I think this photo might have been a mistake. But it cracks me up.  This is what our dogs see when they walk into the room.  They don't see the tasteful colours we've chosen for the walls or the elegant accessories on the coffee table.  No, all they see is the ball.  Or the food bowl.  Or the piece of garbage that came in from the sidewalk on the bottom of your shoe.  

Geordie loves this ball because it squeaks and when he's too distracted to play with anything else, this will get him running around the back yard.

In the background here you see Maggie.  She spends most of her time on her cozy pillow in the kitchen but she still likes her breakfast and dinner.  And today she came to the park with us and ran around in circles with the Frisbee in her mouth.  Although she's had a couple more seizures since we've been home, she seems comfortable enough most of the time. So we are enjoying the time we have with her.

Friday, November 8, 2013

Inspired to drink green juice

I'm probably way behind in hearing about this,  but I just watched a movie called Fat, Sick and Nearly Dead, that extols the benefits of drinking fresh fruit and vegetable juice.  If you haven't seen the movie, it follows an Australian guy on a trip across America for a sixty day program of having nothing but juice.  On the way he meets a 400+ pound truck driver who also signs on. And looses over 200 pounds. Both of them also end up off all medications and feeling great.

Well, I'm not one to follow diets but I thought I'd like to try this experiment to see if it might help me with knee and hip pain from my osteoarthritis and at the same time lose a few pounds.

Today I got my juicer on sale and tried a juice of kale, spinach, celery, cucumber, green apples, lemon and ginger.  Just delicious.  The thing I liked most about it was the sense that enzymes and healthy nutrients were being absorbed into my body.

I think I might start with a three day cleanse, as featured here on Dr. Oz.  You have to work up to this one with a few days of eliminating heavy proteins and dairy and adding in hot water with lemon and ginger and herbal tea.  I think I can do this and I'd like to try.

I'll keep you posted.

Thursday, October 31, 2013

Easing back into our life

It was a surprise to come home from Barcelona to full-fledged autumn here in Victoria.  A nice surprise.  We've had some days of bright weather that illuminate the golden trees.

We're over the jet lag now; it seems to take more of a toll each trip but we're able to sleep through the night now and are easing back into our life in VIctoria.

Maggie is holding her own; some days she's able to walk fairly well, other days not so much. But she seems comfortable enough and still enjoys her meals. So I think we still have some time with her.  

We've dived back into the renovation at Yukon Street, which had more or less stopped while we were gone.  It's going to be beautiful when it's done, probably in mid-December--just in time for Christmas.


Friday, October 25, 2013

Maggie's hanging in there

We are back in Victoria -- in the fog.  What a contrast from the bright sunny skies of Barcelona where the temperature, I kid you not, is around 27 Centigrade, or well into the 80s.  Our trip home was seamless except for the fog in Victoria that had us a bit worried about our flight in the little plane from Vancouver. But all was well.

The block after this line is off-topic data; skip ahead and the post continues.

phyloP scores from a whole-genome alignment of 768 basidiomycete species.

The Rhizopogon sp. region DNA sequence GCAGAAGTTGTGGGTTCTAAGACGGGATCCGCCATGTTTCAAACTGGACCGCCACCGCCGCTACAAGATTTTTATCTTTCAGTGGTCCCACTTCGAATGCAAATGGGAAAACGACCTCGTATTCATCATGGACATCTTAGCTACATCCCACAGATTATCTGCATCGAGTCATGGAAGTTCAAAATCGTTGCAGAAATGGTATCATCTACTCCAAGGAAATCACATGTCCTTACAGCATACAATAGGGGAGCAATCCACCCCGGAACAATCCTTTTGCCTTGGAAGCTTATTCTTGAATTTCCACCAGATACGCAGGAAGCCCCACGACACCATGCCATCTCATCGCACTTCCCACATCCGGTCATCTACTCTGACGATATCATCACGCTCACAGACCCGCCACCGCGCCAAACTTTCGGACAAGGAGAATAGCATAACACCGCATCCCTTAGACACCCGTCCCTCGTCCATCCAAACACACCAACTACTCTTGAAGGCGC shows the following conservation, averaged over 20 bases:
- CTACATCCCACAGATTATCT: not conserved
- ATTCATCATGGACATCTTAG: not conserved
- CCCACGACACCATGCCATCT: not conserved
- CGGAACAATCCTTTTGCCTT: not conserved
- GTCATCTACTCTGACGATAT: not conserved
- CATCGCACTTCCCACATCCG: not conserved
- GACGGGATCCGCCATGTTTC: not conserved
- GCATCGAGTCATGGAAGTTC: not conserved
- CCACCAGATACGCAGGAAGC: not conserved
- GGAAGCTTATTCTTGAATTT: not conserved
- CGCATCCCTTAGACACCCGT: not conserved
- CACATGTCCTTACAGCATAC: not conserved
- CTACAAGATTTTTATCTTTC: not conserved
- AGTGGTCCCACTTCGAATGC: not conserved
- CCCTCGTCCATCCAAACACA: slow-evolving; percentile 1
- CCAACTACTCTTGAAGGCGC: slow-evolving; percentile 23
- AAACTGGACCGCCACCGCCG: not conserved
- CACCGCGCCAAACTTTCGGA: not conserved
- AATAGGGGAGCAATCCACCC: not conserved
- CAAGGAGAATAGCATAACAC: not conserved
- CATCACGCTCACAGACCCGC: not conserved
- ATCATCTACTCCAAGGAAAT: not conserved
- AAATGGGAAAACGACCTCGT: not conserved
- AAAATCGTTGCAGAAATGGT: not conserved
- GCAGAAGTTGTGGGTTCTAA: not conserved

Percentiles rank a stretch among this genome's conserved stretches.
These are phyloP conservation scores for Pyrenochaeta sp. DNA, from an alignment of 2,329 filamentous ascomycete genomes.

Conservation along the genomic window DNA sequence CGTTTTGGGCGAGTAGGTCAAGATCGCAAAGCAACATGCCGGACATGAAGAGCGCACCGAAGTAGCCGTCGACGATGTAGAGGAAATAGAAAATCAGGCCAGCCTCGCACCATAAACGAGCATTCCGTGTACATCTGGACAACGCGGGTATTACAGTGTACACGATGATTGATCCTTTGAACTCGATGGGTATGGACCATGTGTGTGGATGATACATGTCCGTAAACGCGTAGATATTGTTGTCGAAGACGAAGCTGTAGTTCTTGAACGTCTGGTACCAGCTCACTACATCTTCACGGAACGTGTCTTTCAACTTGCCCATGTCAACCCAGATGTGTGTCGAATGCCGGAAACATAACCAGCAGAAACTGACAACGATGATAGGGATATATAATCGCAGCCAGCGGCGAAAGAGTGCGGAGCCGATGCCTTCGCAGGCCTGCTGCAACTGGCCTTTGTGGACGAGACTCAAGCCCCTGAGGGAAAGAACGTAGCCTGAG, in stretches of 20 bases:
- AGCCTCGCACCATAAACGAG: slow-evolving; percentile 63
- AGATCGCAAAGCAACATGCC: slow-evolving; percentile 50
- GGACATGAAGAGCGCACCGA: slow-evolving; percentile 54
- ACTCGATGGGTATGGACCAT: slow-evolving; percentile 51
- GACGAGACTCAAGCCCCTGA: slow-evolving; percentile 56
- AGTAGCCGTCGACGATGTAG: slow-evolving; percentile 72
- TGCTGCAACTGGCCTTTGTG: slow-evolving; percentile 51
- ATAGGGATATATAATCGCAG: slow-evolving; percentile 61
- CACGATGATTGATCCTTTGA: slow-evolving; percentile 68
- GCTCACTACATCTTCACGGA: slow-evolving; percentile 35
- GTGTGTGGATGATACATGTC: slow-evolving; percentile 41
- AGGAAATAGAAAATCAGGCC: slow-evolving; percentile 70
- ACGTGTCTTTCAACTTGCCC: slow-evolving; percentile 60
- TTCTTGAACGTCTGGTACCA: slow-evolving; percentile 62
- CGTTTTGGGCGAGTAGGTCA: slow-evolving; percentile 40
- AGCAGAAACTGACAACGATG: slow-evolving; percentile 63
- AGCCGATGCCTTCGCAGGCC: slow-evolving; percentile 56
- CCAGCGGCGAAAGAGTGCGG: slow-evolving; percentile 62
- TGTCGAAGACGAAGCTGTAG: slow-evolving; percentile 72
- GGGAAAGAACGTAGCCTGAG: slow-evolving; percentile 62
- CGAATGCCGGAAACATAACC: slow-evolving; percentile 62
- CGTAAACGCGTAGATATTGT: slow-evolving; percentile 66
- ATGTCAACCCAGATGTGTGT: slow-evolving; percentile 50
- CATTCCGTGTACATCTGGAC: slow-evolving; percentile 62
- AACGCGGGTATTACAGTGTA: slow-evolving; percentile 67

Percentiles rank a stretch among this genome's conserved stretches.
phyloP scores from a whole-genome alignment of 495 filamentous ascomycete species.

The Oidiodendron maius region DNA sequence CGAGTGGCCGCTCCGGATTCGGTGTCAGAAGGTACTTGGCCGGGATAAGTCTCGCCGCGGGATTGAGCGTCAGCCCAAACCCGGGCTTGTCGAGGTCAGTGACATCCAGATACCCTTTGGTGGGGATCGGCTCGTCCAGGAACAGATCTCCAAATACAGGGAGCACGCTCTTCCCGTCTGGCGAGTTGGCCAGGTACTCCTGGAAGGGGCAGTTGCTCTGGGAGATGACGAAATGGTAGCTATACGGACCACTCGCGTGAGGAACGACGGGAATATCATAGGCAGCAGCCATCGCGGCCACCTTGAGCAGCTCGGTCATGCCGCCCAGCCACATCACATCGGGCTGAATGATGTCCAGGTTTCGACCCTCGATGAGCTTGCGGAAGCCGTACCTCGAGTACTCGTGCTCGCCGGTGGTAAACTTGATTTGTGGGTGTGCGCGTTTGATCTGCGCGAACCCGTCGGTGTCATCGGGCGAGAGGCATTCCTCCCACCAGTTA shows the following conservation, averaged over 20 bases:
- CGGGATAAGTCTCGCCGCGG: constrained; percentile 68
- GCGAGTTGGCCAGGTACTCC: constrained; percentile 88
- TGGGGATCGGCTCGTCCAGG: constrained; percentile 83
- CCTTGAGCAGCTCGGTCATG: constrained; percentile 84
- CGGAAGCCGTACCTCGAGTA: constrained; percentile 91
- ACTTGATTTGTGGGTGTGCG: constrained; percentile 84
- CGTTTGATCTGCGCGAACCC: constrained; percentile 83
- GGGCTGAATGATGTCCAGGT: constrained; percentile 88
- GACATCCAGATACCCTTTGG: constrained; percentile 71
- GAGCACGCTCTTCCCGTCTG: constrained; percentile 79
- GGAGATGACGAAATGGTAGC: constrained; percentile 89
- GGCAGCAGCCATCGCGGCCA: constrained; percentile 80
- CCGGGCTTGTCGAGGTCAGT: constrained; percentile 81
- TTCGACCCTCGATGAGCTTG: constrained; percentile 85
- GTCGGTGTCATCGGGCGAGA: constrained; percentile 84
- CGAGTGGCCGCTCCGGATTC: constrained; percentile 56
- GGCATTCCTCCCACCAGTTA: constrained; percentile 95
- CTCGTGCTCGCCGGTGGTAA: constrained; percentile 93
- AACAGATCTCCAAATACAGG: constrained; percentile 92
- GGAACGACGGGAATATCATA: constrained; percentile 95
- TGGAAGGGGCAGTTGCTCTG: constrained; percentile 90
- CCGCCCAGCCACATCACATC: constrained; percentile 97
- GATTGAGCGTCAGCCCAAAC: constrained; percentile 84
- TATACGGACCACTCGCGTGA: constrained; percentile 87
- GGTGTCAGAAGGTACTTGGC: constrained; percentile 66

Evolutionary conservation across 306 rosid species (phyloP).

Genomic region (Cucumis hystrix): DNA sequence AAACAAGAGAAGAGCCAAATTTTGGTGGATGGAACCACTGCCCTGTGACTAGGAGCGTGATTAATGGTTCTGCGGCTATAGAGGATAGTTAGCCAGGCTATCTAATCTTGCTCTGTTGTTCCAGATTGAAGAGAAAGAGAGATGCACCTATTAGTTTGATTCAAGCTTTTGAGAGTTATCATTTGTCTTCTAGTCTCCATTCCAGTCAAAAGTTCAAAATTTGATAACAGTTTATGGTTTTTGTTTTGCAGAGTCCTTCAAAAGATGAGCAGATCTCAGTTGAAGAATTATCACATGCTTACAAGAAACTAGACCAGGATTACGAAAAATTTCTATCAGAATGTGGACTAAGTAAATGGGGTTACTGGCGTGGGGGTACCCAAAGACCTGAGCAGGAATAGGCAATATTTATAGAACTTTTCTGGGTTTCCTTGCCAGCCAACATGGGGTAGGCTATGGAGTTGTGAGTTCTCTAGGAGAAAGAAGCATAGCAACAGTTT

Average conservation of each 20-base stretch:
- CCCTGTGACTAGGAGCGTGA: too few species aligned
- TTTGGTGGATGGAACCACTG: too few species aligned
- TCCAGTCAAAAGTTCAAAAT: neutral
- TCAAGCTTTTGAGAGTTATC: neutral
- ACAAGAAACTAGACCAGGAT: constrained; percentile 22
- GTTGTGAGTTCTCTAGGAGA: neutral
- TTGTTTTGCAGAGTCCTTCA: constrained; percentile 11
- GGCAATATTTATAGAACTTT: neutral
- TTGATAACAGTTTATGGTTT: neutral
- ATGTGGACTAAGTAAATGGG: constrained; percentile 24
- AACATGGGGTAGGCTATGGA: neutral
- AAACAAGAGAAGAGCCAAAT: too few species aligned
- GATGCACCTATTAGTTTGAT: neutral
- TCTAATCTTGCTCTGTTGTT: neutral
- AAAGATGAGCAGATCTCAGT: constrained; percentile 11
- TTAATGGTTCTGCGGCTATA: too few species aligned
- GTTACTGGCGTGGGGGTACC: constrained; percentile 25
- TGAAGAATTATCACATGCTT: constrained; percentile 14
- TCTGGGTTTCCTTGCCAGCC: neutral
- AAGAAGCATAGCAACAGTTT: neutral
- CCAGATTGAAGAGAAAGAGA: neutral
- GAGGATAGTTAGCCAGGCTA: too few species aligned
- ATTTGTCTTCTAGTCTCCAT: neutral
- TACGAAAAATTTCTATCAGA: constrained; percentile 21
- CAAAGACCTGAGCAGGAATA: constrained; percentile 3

Dear Maggie is hanging in there, able to eat and drink and do her bodily functions.  She can't walk well but is alert quite a bit of the time.  We are thinking that it may be days or perhaps a week or two, but not much more.

It's such a dilemma with our pets who cannot really communicate with us in words. We have to read their signals and keep in touch with their hearts and souls to know what is best.  I don't want Maggie to suffer needlessly, but I don't want to make a decision to end her life before she's ready to go.  How does one make this difficult decision.

Today Maggie wanted to come in the car with me when I went grocery shopping and when I took Geordie outside to play she wanted to come too.  She can't stand very well, she keeps falling over, but with the harness that the vet has fitted out for her she can sort of manage.

Our friend and house sitter Peggy was such a wonderful caregiver for her. I am so grateful for her love and compassion.  And thanks to Maggie for hanging in there until we got home.

Maybe when the fogs lifts my way will be clearer in this tough, tough decision.

Tuesday, October 22, 2013

A day of music and art -- and some sad news

The plan was to walk down to the old part of the city, see the cathedral and then visit the Picasso museum, but we got a late start because of some bad bews. We got an email from Peggy, who is taking care of our dogs, that our dear old girl Maggie is failing badly. We were hoping this wouldn't happen while we were away--but it did. Maggie is in her last days and I only hope she can hang on until we get back home on Thursday.

So it wasn't unti about 10:30 that we set off for the Cathedral. It's gorgeous, of course, but what delighted us was the cloisters where there is a pool and a gaggle of white geese.